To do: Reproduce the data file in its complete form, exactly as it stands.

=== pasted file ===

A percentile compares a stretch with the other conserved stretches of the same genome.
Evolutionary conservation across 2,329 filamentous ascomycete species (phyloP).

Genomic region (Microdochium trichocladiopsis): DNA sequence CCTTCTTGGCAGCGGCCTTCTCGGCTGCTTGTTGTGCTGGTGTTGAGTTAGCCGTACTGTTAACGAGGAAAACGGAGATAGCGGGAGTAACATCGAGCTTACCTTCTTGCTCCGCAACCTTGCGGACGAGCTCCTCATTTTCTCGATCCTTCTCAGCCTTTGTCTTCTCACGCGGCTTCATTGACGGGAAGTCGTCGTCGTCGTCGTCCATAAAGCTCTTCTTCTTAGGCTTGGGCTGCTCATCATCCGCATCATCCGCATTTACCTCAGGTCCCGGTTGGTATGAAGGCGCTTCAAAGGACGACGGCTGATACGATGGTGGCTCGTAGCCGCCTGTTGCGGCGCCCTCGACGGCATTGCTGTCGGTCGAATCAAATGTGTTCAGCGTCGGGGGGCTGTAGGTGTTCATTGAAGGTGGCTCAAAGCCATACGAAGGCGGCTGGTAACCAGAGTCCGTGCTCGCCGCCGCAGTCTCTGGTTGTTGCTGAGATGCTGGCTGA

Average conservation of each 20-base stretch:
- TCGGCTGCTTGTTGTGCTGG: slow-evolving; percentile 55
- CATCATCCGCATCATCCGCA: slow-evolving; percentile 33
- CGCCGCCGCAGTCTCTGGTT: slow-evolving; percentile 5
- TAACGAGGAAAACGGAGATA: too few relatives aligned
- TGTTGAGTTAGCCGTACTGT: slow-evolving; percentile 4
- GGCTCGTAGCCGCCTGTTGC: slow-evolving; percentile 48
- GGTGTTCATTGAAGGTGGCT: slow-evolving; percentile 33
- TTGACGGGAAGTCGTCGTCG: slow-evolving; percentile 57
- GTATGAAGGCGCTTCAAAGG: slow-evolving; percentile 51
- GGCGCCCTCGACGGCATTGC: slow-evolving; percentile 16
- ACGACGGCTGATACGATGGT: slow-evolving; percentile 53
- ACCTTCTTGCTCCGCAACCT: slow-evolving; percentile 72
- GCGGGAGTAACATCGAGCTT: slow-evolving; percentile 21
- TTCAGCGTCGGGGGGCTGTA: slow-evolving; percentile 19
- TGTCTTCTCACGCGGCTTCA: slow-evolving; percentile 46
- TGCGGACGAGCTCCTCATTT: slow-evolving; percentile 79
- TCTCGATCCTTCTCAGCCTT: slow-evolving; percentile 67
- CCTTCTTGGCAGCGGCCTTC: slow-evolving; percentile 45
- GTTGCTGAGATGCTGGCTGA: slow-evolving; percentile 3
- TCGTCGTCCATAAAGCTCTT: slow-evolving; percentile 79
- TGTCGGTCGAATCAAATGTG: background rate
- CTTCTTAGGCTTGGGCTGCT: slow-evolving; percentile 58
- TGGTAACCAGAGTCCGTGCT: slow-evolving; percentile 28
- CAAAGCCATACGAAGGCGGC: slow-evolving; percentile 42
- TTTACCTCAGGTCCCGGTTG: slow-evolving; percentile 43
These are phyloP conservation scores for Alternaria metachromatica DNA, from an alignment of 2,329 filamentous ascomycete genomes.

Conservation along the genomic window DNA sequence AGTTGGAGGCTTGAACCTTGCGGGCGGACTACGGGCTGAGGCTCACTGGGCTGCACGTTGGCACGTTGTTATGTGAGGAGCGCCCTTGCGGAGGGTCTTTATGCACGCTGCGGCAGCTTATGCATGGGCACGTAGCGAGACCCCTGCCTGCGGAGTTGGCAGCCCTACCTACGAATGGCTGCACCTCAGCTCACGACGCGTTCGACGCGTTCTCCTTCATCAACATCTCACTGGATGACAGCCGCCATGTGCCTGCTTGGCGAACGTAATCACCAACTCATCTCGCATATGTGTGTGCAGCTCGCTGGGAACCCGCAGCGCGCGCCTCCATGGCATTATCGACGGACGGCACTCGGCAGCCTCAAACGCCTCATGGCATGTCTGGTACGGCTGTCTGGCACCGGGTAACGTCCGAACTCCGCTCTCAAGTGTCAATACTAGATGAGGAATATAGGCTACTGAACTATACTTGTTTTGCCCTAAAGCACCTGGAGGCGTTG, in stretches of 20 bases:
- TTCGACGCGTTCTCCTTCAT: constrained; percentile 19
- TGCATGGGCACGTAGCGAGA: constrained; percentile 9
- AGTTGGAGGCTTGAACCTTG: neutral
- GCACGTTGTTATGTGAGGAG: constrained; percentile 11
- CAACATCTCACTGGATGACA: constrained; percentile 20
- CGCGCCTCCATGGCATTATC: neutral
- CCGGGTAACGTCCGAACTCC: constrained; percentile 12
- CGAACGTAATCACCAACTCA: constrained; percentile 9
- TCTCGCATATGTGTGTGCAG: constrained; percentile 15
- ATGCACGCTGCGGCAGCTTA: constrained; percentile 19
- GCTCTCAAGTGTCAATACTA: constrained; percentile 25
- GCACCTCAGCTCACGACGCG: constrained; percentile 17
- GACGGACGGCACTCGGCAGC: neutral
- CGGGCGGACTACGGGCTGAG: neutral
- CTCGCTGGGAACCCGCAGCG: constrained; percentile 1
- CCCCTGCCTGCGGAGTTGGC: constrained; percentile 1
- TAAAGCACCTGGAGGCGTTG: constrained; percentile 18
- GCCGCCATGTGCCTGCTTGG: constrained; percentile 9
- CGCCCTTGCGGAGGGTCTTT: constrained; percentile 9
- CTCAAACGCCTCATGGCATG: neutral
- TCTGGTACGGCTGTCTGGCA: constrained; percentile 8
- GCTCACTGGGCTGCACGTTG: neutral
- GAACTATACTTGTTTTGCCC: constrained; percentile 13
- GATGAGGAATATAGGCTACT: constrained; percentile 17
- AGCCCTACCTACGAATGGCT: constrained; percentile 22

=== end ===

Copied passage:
A percentile compares a stretch with the other conserved stretches of the same genome.
Evolutionary conservation across 2,329 filamentous ascomycete species (phyloP).

Genomic region (Microdochium trichocladiopsis): DNA sequence CCTTCTTGGCAGCGGCCTTCTCGGCTGCTTGTTGTGCTGGTGTTGAGTTAGCCGTACTGTTAACGAGGAAAACGGAGATAGCGGGAGTAACATCGAGCTTACCTTCTTGCTCCGCAACCTTGCGGACGAGCTCCTCATTTTCTCGATCCTTCTCAGCCTTTGTCTTCTCACGCGGCTTCATTGACGGGAAGTCGTCGTCGTCGTCGTCCATAAAGCTCTTCTTCTTAGGCTTGGGCTGCTCATCATCCGCATCATCCGCATTTACCTCAGGTCCCGGTTGGTATGAAGGCGCTTCAAAGGACGACGGCTGATACGATGGTGGCTCGTAGCCGCCTGTTGCGGCGCCCTCGACGGCATTGCTGTCGGTCGAATCAAATGTGTTCAGCGTCGGGGGGCTGTAGGTGTTCATTGAAGGTGGCTCAAAGCCATACGAAGGCGGCTGGTAACCAGAGTCCGTGCTCGCCGCCGCAGTCTCTGGTTGTTGCTGAGATGCTGGCTGA

Average conservation of each 20-base stretch:
- TCGGCTGCTTGTTGTGCTGG: slow-evolving; percentile 55
- CATCATCCGCATCATCCGCA: slow-evolving; percentile 33
- CGCCGCCGCAGTCTCTGGTT: slow-evolving; percentile 5
- TAACGAGGAAAACGGAGATA: too few relatives aligned
- TGTTGAGTTAGCCGTACTGT: slow-evolving; percentile 4
- GGCTCGTAGCCGCCTGTTGC: slow-evolving; percentile 48
- GGTGTTCATTGAAGGTGGCT: slow-evolving; percentile 33
- TTGACGGGAAGTCGTCGTCG: slow-evolving; percentile 57
- GTATGAAGGCGCTTCAAAGG: slow-evolving; percentile 51
- GGCGCCCTCGACGGCATTGC: slow-evolving; percentile 16
- ACGACGGCTGATACGATGGT: slow-evolving; percentile 53
- ACCTTCTTGCTCCGCAACCT: slow-evolving; percentile 72
- GCGGGAGTAACATCGAGCTT: slow-evolving; percentile 21
- TTCAGCGTCGGGGGGCTGTA: slow-evolving; percentile 19
- TGTCTTCTCACGCGGCTTCA: slow-evolving; percentile 46
- TGCGGACGAGCTCCTCATTT: slow-evolving; percentile 79
- TCTCGATCCTTCTCAGCCTT: slow-evolving; percentile 67
- CCTTCTTGGCAGCGGCCTTC: slow-evolving; percentile 45
- GTTGCTGAGATGCTGGCTGA: slow-evolving; percentile 3
- TCGTCGTCCATAAAGCTCTT: slow-evolving; percentile 79
- TGTCGGTCGAATCAAATGTG: background rate
- CTTCTTAGGCTTGGGCTGCT: slow-evolving; percentile 58
- TGGTAACCAGAGTCCGTGCT: slow-evolving; percentile 28
- CAAAGCCATACGAAGGCGGC: slow-evolving; percentile 42
- TTTACCTCAGGTCCCGGTTG: slow-evolving; percentile 43
These are phyloP conservation scores for Alternaria metachromatica DNA, from an alignment of 2,329 filamentous ascomycete genomes.

Conservation along the genomic window DNA sequence AGTTGGAGGCTTGAACCTTGCGGGCGGACTACGGGCTGAGGCTCACTGGGCTGCACGTTGGCACGTTGTTATGTGAGGAGCGCCCTTGCGGAGGGTCTTTATGCACGCTGCGGCAGCTTATGCATGGGCACGTAGCGAGACCCCTGCCTGCGGAGTTGGCAGCCCTACCTACGAATGGCTGCACCTCAGCTCACGACGCGTTCGACGCGTTCTCCTTCATCAACATCTCACTGGATGACAGCCGCCATGTGCCTGCTTGGCGAACGTAATCACCAACTCATCTCGCATATGTGTGTGCAGCTCGCTGGGAACCCGCAGCGCGCGCCTCCATGGCATTATCGACGGACGGCACTCGGCAGCCTCAAACGCCTCATGGCATGTCTGGTACGGCTGTCTGGCACCGGGTAACGTCCGAACTCCGCTCTCAAGTGTCAATACTAGATGAGGAATATAGGCTACTGAACTATACTTGTTTTGCCCTAAAGCACCTGGAGGCGTTG, in stretches of 20 bases:
- TTCGACGCGTTCTCCTTCAT: constrained; percentile 19
- TGCATGGGCACGTAGCGAGA: constrained; percentile 9
- AGTTGGAGGCTTGAACCTTG: neutral
- GCACGTTGTTATGTGAGGAG: constrained; percentile 11
- CAACATCTCACTGGATGACA: constrained; percentile 20
- CGCGCCTCCATGGCATTATC: neutral
- CCGGGTAACGTCCGAACTCC: constrained; percentile 12
- CGAACGTAATCACCAACTCA: constrained; percentile 9
- TCTCGCATATGTGTGTGCAG: constrained; percentile 15
- ATGCACGCTGCGGCAGCTTA: constrained; percentile 19
- GCTCTCAAGTGTCAATACTA: constrained; percentile 25
- GCACCTCAGCTCACGACGCG: constrained; percentile 17
- GACGGACGGCACTCGGCAGC: neutral
- CGGGCGGACTACGGGCTGAG: neutral
- CTCGCTGGGAACCCGCAGCG: constrained; percentile 1
- CCCCTGCCTGCGGAGTTGGC: constrained; percentile 1
- TAAAGCACCTGGAGGCGTTG: constrained; percentile 18
- GCCGCCATGTGCCTGCTTGG: constrained; percentile 9
- CGCCCTTGCGGAGGGTCTTT: constrained; percentile 9
- CTCAAACGCCTCATGGCATG: neutral
- TCTGGTACGGCTGTCTGGCA: constrained; percentile 8
- GCTCACTGGGCTGCACGTTG: neutral
- GAACTATACTTGTTTTGCCC: constrained; percentile 13
- GATGAGGAATATAGGCTACT: constrained; percentile 17
- AGCCCTACCTACGAATGGCT: constrained; percentile 22